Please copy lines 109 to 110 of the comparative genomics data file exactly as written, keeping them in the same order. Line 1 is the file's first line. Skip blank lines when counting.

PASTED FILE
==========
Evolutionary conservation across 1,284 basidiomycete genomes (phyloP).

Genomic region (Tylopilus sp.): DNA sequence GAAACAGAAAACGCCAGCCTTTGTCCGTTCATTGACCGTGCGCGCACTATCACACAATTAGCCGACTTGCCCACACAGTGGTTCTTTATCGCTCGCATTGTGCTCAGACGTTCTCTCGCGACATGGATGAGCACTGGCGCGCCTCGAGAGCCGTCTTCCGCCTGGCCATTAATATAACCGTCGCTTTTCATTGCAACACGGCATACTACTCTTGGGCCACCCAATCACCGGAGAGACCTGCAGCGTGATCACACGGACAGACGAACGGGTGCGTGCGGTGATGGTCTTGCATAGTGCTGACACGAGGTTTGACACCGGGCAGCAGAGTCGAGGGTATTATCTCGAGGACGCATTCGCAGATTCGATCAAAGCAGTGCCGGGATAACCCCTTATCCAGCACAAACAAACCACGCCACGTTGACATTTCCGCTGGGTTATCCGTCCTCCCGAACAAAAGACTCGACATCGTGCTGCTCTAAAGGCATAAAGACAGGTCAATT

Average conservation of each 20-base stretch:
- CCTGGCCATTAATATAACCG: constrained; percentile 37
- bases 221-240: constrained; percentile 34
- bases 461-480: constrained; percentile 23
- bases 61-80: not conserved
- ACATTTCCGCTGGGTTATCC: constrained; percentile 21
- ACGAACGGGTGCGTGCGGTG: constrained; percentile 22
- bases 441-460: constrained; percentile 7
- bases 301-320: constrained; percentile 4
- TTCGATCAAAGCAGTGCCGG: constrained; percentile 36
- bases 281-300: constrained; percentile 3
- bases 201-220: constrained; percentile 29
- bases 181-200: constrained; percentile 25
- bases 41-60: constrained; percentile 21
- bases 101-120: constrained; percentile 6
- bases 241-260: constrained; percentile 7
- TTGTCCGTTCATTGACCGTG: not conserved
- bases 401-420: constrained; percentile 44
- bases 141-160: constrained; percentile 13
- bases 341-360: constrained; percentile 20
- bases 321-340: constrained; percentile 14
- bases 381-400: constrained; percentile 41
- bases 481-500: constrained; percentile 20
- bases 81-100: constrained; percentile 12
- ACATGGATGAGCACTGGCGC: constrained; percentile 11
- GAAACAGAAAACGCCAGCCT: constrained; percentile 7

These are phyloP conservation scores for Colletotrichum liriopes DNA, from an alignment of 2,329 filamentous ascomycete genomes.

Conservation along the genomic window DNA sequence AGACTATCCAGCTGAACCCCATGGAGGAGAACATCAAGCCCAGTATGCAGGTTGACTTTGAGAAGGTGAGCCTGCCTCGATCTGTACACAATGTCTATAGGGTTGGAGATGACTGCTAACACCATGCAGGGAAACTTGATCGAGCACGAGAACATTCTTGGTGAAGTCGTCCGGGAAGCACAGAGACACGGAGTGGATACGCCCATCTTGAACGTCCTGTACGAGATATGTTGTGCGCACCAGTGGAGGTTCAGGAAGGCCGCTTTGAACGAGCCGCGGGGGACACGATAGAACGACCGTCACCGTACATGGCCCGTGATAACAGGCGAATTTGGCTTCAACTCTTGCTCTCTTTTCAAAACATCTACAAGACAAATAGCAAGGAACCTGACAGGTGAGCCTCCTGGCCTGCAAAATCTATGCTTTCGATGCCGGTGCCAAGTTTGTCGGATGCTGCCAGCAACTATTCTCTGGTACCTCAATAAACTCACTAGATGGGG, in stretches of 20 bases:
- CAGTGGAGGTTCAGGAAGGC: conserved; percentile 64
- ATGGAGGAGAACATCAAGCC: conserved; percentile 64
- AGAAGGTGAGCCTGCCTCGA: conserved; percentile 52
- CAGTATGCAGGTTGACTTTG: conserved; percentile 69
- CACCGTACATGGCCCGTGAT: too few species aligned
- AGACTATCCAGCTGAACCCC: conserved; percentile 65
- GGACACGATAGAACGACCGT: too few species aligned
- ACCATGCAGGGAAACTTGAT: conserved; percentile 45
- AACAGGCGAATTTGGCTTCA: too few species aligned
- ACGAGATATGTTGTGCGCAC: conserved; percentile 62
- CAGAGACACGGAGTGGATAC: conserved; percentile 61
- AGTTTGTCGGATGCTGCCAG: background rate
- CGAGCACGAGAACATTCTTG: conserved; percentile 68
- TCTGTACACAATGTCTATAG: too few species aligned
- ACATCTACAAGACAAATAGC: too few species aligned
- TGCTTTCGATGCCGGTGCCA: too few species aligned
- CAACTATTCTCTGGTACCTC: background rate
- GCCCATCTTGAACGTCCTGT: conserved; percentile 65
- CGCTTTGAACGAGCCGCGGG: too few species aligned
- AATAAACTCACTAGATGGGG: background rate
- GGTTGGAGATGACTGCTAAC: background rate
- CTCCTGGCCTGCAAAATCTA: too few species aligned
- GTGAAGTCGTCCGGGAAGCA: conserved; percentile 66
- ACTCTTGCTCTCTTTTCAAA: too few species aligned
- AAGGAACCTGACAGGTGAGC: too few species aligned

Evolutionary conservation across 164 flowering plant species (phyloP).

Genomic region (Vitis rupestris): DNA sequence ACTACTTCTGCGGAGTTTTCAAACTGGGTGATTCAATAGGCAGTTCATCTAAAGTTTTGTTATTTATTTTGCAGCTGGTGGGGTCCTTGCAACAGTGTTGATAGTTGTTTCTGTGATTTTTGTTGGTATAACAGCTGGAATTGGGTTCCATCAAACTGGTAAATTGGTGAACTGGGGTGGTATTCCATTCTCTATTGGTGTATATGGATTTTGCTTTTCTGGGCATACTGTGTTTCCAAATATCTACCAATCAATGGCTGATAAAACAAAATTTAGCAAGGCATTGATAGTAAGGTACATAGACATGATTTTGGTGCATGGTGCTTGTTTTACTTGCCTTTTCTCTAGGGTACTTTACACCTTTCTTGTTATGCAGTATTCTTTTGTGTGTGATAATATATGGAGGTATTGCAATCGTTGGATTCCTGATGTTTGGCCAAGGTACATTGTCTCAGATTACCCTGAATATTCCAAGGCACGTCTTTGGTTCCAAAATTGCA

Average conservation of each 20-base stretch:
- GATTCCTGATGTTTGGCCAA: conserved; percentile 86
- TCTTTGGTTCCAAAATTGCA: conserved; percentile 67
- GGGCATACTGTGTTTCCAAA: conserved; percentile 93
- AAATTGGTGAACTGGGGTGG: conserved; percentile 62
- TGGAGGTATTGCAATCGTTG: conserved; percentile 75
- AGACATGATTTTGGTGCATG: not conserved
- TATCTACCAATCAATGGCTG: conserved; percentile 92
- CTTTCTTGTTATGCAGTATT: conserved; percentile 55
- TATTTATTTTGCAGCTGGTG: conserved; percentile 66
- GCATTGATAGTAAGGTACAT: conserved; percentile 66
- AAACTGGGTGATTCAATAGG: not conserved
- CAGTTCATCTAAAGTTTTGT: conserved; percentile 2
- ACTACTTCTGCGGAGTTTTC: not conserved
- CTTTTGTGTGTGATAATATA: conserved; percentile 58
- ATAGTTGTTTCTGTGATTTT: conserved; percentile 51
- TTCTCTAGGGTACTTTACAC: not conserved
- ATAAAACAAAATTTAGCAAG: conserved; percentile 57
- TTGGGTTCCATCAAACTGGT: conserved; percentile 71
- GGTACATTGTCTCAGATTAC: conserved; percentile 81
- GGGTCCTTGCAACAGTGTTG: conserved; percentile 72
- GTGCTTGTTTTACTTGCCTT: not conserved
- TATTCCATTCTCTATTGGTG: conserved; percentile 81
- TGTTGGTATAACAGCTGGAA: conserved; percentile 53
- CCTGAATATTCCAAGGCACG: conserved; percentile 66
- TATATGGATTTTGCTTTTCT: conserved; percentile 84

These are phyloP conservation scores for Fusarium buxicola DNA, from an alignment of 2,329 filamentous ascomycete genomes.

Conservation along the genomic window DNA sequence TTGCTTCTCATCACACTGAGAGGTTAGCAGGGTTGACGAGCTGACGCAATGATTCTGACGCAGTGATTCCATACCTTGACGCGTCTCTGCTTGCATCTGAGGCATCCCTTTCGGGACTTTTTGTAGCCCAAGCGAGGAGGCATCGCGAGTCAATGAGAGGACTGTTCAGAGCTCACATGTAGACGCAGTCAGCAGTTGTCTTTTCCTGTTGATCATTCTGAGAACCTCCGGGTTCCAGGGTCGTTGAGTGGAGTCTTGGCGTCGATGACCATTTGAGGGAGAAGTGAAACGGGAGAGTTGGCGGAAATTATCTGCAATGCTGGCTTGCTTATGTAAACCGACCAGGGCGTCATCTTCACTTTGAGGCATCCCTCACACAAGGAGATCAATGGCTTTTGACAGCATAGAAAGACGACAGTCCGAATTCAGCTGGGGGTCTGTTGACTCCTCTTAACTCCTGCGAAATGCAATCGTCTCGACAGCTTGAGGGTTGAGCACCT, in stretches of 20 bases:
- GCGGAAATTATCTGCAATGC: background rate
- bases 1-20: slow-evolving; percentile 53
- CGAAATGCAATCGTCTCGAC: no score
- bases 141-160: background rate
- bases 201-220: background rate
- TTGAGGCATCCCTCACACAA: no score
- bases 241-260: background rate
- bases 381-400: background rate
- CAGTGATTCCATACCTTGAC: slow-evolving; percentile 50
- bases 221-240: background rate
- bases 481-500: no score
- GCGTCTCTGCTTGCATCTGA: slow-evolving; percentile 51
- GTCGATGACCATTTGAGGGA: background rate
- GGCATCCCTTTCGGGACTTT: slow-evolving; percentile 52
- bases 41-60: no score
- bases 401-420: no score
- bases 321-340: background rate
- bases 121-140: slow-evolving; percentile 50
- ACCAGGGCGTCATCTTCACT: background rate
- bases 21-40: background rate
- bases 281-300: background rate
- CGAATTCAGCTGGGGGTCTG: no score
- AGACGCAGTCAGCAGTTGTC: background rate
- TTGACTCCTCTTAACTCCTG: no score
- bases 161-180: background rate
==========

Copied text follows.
- TTGACTCCTCTTAACTCCTG: no score
- bases 161-180: background rate